Benefits 101 | Life Insurance

The information provided in this section refers to life insurance in general and is designed for all audiences. For information on the specifics of the CU optional life insurance plans for benefits-eligible employees, follow the link at the end of the section.

How does it work?

Life insurance is meant to financially protect other people in the event that the insured person dies.

Where life insurance gets complicated is when it is combined with another financial service, like the option to take out a loan against the policy, or the option to invest the money in stocks or bonds.

If your goal is simply to financially protect your dependents in the event of your untimely death, then most experts will recommend a term life insurance policy. If you want to combine life insurance with another type of financial instrument (e.g., investments, loans, estate planning), then the type of policy you should buy will vary, and you should definitely consult with a financial professional to learn about the various options that are available.

We'll focus on life insurance in the pure insurance aspect. That is, insuring against an untimely death.

Who should consider life insurance?

  • People with financial dependents
    Common examples of financial dependents include young children, live-in elderly parents or a non-working spouse. Life insurance would protect these people in the event that you and your income are gone.
  • Unpaid people who contribute to the household
    People whose unpaid work contributes to the household may also need life insurance on themselves. In their absence, the work would have to be paid for outside the home. The most common example is the need to fund outside day care to replace a stay-at-home caregiver.
  • People who own businesses
    Financial dependencies are created when people go into business. If a business owner dies, there should be some protection for the business partners and to insure the business can survive.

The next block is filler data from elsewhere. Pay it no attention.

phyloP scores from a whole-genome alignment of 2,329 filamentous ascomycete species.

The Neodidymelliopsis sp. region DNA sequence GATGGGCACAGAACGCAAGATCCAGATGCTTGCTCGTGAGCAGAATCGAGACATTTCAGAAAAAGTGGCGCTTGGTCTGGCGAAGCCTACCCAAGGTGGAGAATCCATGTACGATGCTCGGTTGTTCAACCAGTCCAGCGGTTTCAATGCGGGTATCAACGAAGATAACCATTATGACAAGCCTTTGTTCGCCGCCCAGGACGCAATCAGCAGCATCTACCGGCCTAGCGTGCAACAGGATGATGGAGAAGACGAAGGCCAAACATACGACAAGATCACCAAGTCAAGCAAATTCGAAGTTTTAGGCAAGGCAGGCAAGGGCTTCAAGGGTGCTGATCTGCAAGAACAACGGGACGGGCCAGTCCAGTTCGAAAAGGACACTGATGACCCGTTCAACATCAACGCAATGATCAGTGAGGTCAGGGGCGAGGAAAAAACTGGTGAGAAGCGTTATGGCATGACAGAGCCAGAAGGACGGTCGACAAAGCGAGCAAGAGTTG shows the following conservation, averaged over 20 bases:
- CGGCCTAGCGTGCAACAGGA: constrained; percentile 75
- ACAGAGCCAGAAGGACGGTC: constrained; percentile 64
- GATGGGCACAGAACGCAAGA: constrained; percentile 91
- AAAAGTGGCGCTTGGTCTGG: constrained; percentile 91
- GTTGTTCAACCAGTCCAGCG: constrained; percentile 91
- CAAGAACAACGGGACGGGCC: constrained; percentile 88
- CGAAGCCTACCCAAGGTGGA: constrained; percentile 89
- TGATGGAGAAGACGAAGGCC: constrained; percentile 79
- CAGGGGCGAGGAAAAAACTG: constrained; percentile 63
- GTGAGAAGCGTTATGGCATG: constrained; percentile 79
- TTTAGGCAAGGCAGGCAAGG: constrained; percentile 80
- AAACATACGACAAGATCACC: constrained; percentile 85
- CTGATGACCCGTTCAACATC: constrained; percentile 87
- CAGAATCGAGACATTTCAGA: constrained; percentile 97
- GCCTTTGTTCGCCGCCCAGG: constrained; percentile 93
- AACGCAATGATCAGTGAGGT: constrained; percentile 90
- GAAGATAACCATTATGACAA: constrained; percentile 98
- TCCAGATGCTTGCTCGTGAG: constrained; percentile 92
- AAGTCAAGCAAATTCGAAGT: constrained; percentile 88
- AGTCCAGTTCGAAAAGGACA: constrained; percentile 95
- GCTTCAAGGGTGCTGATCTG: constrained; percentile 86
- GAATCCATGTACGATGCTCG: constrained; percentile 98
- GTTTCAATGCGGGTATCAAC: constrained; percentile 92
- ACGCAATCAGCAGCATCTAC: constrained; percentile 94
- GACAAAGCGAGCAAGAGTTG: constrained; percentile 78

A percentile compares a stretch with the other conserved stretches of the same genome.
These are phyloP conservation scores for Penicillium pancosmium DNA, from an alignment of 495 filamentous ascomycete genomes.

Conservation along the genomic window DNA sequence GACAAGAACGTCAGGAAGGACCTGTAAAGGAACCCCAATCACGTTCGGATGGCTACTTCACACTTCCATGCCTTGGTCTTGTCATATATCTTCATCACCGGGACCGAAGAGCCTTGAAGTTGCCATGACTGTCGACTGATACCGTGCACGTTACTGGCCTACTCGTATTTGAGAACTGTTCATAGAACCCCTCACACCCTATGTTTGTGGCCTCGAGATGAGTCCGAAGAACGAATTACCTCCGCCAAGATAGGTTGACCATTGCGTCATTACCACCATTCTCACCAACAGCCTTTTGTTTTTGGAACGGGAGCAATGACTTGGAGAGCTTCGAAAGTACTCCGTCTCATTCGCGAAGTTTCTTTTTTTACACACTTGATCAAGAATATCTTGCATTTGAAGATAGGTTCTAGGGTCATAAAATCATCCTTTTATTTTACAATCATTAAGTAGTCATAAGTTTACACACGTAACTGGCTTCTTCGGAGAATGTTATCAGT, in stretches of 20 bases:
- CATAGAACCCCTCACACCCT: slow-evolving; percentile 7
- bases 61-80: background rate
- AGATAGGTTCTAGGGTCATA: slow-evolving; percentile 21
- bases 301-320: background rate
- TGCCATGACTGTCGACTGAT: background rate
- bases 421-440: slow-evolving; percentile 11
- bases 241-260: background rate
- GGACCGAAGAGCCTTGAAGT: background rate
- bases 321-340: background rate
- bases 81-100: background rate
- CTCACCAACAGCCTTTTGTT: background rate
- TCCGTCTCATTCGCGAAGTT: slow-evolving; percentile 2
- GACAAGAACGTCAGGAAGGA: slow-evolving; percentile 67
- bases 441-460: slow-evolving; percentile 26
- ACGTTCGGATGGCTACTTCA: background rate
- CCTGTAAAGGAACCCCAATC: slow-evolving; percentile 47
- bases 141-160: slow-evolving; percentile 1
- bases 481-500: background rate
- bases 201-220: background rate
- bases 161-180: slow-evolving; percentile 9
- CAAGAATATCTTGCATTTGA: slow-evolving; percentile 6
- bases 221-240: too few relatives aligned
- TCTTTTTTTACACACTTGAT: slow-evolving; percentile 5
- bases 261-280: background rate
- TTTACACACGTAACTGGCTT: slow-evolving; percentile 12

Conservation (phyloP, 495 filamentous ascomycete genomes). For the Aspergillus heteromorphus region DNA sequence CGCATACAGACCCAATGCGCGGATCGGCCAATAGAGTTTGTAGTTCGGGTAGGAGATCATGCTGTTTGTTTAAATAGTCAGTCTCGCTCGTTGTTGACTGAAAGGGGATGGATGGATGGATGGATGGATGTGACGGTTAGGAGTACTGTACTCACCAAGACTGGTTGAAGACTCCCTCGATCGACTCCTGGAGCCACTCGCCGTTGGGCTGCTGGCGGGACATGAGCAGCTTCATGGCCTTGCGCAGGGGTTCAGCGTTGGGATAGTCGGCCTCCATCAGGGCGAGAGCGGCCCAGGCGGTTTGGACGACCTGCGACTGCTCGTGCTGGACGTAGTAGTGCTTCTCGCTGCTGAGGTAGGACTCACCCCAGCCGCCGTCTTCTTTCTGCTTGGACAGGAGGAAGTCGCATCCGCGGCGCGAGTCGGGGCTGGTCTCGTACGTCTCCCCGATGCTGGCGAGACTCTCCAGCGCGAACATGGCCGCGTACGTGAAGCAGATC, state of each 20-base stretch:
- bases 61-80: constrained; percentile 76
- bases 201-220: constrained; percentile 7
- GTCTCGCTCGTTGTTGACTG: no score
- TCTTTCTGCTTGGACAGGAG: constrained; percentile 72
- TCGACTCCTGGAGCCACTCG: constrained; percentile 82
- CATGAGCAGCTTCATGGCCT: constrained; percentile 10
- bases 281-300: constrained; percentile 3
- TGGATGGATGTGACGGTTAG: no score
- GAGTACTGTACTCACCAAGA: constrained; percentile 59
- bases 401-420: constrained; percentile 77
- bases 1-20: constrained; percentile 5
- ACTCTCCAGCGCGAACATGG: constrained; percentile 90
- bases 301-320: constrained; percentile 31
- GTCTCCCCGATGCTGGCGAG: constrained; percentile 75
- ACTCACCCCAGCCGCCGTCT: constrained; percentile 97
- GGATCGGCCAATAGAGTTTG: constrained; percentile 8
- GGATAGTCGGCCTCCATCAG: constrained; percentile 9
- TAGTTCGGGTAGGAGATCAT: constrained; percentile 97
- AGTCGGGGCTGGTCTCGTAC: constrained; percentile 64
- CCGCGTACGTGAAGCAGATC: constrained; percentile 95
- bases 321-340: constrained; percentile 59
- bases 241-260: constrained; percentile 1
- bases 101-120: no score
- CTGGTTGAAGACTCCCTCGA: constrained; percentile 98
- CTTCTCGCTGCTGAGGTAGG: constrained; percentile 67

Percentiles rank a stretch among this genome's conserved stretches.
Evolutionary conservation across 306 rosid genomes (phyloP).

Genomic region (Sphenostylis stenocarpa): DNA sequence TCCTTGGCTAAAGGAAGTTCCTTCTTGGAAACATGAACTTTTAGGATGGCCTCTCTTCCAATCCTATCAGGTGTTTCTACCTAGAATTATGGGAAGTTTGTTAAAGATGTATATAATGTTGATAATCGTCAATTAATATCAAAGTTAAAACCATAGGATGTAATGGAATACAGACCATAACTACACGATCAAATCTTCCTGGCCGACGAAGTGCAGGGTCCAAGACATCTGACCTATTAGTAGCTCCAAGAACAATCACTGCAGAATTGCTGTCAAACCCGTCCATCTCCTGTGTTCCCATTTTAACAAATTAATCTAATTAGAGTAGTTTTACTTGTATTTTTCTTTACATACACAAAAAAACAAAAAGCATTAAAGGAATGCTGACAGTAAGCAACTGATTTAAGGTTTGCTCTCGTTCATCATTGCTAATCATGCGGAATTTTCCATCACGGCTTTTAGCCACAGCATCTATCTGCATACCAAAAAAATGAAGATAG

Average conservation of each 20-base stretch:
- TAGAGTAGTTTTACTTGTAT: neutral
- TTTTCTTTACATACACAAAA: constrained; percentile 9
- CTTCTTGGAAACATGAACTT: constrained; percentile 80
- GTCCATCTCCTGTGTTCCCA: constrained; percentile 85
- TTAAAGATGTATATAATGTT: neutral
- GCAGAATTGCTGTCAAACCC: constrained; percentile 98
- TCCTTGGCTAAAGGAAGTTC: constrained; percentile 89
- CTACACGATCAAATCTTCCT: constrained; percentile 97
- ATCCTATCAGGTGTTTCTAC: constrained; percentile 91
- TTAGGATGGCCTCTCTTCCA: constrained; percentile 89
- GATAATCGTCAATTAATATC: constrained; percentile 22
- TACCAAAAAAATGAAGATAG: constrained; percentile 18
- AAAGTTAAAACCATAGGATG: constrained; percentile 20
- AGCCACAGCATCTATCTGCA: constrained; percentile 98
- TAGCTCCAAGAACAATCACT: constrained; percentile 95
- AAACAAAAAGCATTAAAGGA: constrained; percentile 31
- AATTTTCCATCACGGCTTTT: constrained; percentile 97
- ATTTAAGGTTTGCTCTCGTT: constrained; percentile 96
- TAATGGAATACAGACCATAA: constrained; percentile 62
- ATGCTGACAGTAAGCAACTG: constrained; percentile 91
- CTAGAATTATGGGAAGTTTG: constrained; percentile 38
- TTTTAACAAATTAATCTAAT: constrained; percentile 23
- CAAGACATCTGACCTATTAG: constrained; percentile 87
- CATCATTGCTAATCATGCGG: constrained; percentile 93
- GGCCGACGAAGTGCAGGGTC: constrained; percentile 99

• People whose debts would be transferred to others
    If your debts or expenses would be transferred to another party upon your death, then life insurance would protect that party from facing your obligations.

When focusing on personal life insurance, consider your current (and future) household composition. Think about how many earners there are, who is contributing unpaid work to the household, and whether or not there are other financial dependents.

Another consideration is whether or not to purchase life insurance for children.  In the event that a child dies, the payout from a life insurance policy could be used to pay for any medical bills that were incurred, thereby protecting the household’s finances.

How much do you need?

There are many rules-of-thumb out there for how much life insurance people need (e.g., 10 times your income). Life insurance is completely individual, so there's no substitute for calculating how much you need based on your specific circumstances. There are many life insurance calculators available online. You can check the website of your bank, insurance company or retirement account as a starting place. Basically, it comes down to the value of the income you are looking to replace over a specific length of time.

Many people are tempted to skip calculating their life insurance needs and instead figure out how much they feel comfortable paying each month and buy that amount of coverage. That's a gamble. You may be over-insuring or under-insuring if you use that method.

What kind of payout do you want?

Are you looking to maintain household income indefinitely, or are you looking to provide a financial cushion for just a few years? A policy that replaces income for many years will need to be much larger than a policy that provides a short-term financial cushion. The larger the coverage amount, the more the policy will cost.

Should the policy pay off all debt?

Many people wonder if they should include the cost of paying off their mortgage or other debt in their life insurance policy. It depends.

Some people prefer to ensure that the debt will be paid off entirely and none will be borne by the surviving dependents.

Others prefer to make sure that the policy includes enough income so that the dependents can comfortably make the monthly debt payments.

How much do life insurance policies cost?

Several factors will influence the cost of your policy premiums:

  • age;
  • health;
  • risky occupation;
  • risky activities;
  • smoking;
  • driving record; and
  • the type of policy.

You may be required to submit to a health exam before you can obtain a life insurance policy. Your cholesterol level, your weight and your blood pressure are commonly factored in. If you are young and healthy, you'll generally pay lower rates.

Life Insurance Information for CU Benefits-Eligible Employees

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Disclaimer: No communication is intended to be, or shall be construed as, the rendering of any legal or professional advice whatsoever. Any such advice or direction is disclaimed. Further, any information contained in this communication (including any attachments) is not intended or written to be used, and cannot be used, for purposes of (i) avoiding penalties under the Internal Revenue Code, or (ii) promoting, marketing or recommending to another party any transaction or tax-related matter addressed herein.